The world is a wonderful patchwork of variety, with something totally different to explore in every corner of the globe. So if you’re sick of wintry weather – or just fancy a complete change of place – there is an exciting destination out there to be discovered, and, thanks to the schedule that the tourism industry operates by, there are lots of good low-season deals to be had. Here are a few suggestions of top cruise destinations – only not at the times of year you might expect.
November to January
The winter months are a funny time for the cruise calendar. Although the weeks of Christmas and New Year are peak times for trips to the Caribbean and the Mexican Riviera, early November and late January are very quiet periods that nevertheless offer all of the benefits that you’d expect from busier times. The weather is still beautiful and perfect for beach days and general lounging, but crowds are few and, with less demand for tourist attractions and excursions, ticket prices are lower. Meanwhile, the South Pacific, and particularly the exquisite island of Tahiti, is the perfect place to escape the bitter cold of European winters. Wade in the crystal waters and relax on the beaches of French Polynesia, while enjoying the peace of the low season in the cafes and bars.
February to May
Springtime is a great chance to pick up some travel bargains before the real holiday season gets into full swing, and there are some amazing destinations that are cheaper and much less hassle to visit at this time of year. South America is a particularly good hotspot to try. Temperatures are not yet up to their summer highs but they are still very pleasant – and, helpfully, less humid – and in a part of the world that sees a lot of tourist traffic, the presence of fewer crowds really pays off when it comes to convenience and the prices you pay. The Amazon rainforest can be explored via river vessel and makes for a really unique and adventurous trip – and the milder weather will certainly be welcome when you’re navigating the humid confines of the jungle. Alternatively, there are the awe-inspiring and vibrant Galapagos Islands, whose unrivalled flora and fauna helped Darwin to develop his theory of evolution. Although they are popular most of the year round, they enjoy a slight lull in trade around this time of year.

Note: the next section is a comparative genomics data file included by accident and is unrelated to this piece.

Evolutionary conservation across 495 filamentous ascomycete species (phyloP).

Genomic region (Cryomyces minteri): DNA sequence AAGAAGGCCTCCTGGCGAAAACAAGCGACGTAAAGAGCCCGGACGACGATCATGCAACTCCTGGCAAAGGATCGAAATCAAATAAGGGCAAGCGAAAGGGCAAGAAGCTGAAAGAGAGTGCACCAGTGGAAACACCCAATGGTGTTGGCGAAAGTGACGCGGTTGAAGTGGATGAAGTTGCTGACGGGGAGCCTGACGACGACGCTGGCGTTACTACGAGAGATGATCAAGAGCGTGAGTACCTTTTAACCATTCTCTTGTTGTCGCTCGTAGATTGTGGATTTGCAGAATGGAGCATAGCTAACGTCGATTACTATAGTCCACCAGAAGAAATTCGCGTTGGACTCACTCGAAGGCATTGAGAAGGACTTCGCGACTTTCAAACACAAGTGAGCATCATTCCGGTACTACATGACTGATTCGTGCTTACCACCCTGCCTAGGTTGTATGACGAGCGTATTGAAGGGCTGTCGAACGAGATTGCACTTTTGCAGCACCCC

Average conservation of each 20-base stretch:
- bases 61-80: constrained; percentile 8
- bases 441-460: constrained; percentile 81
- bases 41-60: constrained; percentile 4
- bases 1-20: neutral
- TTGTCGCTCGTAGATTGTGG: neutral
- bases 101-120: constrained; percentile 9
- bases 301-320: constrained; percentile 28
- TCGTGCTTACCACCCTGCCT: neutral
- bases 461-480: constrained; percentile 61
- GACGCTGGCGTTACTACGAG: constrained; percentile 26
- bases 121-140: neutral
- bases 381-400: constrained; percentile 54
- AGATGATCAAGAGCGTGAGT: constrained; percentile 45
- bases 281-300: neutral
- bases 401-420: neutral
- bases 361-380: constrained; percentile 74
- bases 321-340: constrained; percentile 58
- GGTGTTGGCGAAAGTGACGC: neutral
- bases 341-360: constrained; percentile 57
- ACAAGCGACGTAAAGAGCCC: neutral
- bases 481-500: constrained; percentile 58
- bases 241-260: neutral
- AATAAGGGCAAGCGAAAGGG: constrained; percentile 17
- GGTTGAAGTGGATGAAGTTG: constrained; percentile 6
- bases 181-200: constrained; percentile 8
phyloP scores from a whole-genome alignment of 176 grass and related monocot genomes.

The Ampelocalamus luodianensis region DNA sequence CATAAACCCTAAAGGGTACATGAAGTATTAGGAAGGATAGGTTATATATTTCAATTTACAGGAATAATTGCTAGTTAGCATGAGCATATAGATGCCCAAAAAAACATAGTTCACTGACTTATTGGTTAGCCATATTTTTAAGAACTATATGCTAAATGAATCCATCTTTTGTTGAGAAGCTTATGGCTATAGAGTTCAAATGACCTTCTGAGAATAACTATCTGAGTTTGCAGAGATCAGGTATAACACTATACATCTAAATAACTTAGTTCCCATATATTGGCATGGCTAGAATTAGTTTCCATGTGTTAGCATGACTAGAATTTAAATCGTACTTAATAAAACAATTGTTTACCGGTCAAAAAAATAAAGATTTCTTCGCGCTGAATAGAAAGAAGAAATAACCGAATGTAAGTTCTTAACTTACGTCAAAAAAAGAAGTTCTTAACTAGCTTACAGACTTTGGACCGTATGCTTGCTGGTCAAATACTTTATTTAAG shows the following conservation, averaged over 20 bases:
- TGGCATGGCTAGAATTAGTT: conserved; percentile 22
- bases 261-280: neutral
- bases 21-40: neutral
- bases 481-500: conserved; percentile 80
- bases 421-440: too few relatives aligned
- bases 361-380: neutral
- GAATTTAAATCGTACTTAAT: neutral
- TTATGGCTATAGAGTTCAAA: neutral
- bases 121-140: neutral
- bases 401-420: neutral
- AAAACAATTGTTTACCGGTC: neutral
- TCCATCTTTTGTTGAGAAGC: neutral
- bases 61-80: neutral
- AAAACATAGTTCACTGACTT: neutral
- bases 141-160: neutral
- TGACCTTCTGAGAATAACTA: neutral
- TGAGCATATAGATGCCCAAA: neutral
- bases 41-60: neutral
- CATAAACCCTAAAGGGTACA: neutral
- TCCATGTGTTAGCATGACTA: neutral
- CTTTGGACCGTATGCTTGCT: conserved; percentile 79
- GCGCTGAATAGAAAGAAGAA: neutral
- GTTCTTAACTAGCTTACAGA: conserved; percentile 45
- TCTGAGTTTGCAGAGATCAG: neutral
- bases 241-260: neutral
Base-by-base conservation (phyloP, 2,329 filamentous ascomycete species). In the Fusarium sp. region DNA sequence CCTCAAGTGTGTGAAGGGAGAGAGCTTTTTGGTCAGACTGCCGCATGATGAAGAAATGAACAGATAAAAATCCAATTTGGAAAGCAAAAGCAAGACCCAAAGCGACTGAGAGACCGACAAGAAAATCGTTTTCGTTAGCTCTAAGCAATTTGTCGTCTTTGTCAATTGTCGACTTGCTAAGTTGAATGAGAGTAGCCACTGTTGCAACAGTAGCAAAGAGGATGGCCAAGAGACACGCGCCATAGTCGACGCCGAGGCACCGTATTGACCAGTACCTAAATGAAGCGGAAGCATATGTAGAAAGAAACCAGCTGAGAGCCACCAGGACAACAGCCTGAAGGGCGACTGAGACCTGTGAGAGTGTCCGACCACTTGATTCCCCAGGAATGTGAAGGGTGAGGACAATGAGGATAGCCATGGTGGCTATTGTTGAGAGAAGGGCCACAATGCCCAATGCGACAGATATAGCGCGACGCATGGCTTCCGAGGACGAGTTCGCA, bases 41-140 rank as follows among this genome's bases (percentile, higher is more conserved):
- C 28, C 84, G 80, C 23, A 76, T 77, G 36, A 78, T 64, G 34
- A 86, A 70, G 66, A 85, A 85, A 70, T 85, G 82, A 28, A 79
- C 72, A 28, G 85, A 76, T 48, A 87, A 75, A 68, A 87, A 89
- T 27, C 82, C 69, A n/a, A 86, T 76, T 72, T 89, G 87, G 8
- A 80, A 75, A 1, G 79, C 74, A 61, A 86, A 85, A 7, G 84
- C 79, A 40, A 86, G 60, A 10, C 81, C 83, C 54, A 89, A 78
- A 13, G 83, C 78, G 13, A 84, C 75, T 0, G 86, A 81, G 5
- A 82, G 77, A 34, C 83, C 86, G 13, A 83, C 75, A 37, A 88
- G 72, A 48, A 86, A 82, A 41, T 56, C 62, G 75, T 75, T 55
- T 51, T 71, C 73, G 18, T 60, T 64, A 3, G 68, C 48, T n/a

June to August
It may be the peak holiday season during which many Westerners set off around the globe for a hard-earned break somewhere completely different, but there are still parts of the world offering real bargains worth having during their months of hibernation from the tourist trail. Tourists flock to Canada and New England every autumn for their world-famous foliage and breath-taking landscapes, making the summer months the perfect time to visit. Many locals are away for their own holidays, the weather is warm and there is still plenty to do and see, at a much cheaper rate. Australia is another great place to visit during low season; don’t forget that this is Australia’s winter, but extreme weather is unlikely, and there are plenty of attractions to see and bars and restaurants to enjoy while avoiding the high-season-price tickets.
September to October
Autumn brings about many opportunities for exciting and affordable cruises. Now that all of the summer tourist footfall has ceased and normal working days have been resumed, there are many places where you can enjoy the peace and quiet – and cheaper prices. Hawaii is still soaking up the tropical sunshine between September and October, with its colourful beaches bare and ready to be relaxed upon. Although the heat can bring about tropical storms, it will certainly not dampen your Hawaii experience, and there are any number of characterful bars and restaurants to take temporary refuge in. Alternatively, the autumn months are low season for the cruise routes of Northern Europe, which include the famously beautiful fjords of Norway. The crisp winter weather makes for wondrous landscapes, so don’t forget to bring your camera. The affordability of Northern Europe during low season is a definite perk too, with Scandinavia being a lovely but quite expensive destination, so take advantage of low prices and fewer people on board cruise ships.
Royal’s Jewel of the Seas leaving Stockholm
About the author: Debbie Stevens oversees The Cruise Line’s sales team and assists with coordinating the company’s marketing strategy. She has had over 20 years’ travel experience with various responsibilities and sailed with Windstar Cruises, Regent Seven Seas, Silversea and Hapag-Lloyd Cruises, amongst others.